Three Mile Beach in Gwithian Towans is a prime location for experiencing the wild Atlantic Ocean fuelled weather, especially during the autumn and winter months. Gwithian beach, on the easterly tip of St Ives Bay, is a fantastic place to watch and photograph these dramatic scenes unfolding. Godrevy lighthouse, in particular, provides a rather impressive backdrop when the waves crash around the rocks during stormy weather. The area is part of the National Trust with a beautiful walk through dunes, cliff tops, and headland. There is an array of bird and marine life to watch out for too.
Portreath is a small harbour village six miles north along the coast and the storms here can be spectacular. The harbour wall adds to the drama as it’s often covered in waves by the full force of the Atlantic Ocean. There is a safe place to watch on the right-hand side of the harbour called the ‘Monkey Hut’. But be very careful.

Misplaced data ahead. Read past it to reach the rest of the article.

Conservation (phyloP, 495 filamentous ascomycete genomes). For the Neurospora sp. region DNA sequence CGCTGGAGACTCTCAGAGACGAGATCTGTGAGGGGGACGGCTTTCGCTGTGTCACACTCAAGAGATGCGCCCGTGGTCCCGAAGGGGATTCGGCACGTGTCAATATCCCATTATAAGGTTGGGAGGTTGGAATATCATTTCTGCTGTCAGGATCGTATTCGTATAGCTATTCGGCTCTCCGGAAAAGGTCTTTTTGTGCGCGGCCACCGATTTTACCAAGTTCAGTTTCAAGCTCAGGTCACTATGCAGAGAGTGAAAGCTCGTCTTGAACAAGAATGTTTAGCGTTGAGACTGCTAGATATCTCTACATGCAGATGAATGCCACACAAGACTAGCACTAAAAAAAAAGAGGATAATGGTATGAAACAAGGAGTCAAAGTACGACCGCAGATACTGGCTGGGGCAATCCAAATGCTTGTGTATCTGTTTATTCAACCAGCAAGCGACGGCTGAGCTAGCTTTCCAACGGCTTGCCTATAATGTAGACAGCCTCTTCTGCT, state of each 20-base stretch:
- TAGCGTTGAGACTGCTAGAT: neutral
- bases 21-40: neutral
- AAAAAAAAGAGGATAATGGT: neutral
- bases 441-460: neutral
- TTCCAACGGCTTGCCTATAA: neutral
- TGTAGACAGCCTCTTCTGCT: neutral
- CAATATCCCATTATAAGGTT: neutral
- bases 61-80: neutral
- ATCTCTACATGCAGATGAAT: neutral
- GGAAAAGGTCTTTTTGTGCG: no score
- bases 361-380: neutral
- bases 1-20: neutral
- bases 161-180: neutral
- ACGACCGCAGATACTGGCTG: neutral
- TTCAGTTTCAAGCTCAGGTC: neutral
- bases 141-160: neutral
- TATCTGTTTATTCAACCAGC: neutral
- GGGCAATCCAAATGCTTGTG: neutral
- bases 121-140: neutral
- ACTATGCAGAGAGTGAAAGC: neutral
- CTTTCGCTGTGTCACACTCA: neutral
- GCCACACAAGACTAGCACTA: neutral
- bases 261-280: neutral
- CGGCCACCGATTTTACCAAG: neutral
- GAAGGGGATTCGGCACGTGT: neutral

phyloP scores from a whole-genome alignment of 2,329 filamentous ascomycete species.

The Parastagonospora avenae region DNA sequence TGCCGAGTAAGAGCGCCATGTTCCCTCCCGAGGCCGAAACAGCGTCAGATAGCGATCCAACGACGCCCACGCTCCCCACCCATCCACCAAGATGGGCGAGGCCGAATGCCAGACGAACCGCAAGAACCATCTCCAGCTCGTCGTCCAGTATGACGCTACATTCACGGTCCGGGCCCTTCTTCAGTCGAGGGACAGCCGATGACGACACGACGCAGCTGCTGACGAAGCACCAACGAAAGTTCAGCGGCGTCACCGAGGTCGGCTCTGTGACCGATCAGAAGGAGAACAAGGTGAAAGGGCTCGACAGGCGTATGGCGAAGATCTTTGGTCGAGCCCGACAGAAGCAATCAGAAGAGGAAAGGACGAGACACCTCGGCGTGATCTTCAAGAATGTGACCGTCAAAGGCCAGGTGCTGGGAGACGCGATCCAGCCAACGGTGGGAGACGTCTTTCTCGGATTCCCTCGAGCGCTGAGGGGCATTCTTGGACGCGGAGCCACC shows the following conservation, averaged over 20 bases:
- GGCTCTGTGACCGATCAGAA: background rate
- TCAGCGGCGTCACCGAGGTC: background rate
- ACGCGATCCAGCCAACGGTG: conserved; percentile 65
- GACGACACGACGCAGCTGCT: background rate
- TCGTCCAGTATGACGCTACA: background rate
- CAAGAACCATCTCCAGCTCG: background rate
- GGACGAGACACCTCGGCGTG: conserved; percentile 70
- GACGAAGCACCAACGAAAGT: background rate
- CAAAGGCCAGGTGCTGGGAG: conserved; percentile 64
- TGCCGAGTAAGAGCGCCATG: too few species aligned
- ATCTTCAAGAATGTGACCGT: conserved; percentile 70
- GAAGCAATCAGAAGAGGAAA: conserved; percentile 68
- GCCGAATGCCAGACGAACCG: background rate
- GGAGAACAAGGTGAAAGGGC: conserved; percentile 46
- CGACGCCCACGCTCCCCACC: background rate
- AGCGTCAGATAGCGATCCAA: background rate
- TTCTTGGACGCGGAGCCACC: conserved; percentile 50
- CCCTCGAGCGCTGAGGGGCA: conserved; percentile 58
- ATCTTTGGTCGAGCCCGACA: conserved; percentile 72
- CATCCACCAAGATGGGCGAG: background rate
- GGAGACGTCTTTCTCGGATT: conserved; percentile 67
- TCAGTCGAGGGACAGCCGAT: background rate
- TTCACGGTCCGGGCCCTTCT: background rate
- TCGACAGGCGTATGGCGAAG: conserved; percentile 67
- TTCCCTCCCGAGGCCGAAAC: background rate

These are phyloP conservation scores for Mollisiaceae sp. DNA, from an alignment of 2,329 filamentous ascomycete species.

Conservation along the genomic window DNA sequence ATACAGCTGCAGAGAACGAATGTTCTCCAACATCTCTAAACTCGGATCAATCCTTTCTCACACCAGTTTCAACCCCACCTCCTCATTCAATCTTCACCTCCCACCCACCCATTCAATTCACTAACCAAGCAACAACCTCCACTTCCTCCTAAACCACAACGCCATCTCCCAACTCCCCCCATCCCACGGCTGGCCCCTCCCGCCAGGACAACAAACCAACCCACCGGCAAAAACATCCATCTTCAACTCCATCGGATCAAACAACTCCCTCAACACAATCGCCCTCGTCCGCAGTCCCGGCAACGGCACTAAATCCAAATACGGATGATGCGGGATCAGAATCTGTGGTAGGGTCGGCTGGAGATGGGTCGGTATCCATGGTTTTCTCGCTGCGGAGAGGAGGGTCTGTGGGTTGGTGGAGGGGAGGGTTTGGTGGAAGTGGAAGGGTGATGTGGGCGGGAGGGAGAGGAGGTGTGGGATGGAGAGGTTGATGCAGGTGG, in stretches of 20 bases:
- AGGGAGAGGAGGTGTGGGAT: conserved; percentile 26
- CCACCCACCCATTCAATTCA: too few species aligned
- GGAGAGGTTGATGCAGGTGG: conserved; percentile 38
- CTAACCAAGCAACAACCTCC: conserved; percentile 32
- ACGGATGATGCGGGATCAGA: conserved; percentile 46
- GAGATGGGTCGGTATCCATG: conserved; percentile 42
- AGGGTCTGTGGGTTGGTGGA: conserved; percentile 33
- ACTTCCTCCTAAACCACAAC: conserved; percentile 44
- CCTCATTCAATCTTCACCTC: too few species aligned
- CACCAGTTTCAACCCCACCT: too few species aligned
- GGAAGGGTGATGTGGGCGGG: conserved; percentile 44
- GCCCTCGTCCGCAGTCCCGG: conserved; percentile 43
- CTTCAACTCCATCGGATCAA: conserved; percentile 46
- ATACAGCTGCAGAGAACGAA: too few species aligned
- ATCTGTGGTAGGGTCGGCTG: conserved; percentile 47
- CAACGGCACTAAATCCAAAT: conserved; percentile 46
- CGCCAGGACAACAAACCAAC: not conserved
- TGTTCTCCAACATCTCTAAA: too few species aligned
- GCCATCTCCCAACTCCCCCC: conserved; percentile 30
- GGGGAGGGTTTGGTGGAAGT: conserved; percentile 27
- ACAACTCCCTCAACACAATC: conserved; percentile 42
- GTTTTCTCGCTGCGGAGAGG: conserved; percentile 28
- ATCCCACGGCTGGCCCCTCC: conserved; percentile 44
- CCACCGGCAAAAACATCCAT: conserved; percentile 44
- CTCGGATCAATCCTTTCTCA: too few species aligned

Porthleven is the UK’s most ocean battered town. It’s located near Helston on the south coast of Cornwall and a short drive from Three Mile Beach. Plenty of media coverage over the years has led to Porthleven becoming a famous (or infamous) place for storm watching and the waves here can be truly biblical. Due to the nature of the seabed, the backwash created by retreating waves collides with incoming waves creating massive columns of water. These waves break close to the shoreline and often reach in excess of twenty feet. The Institute (the church) on the harbour front has become an iconic landmark during winter storms as it endures the worst of the storm surge.
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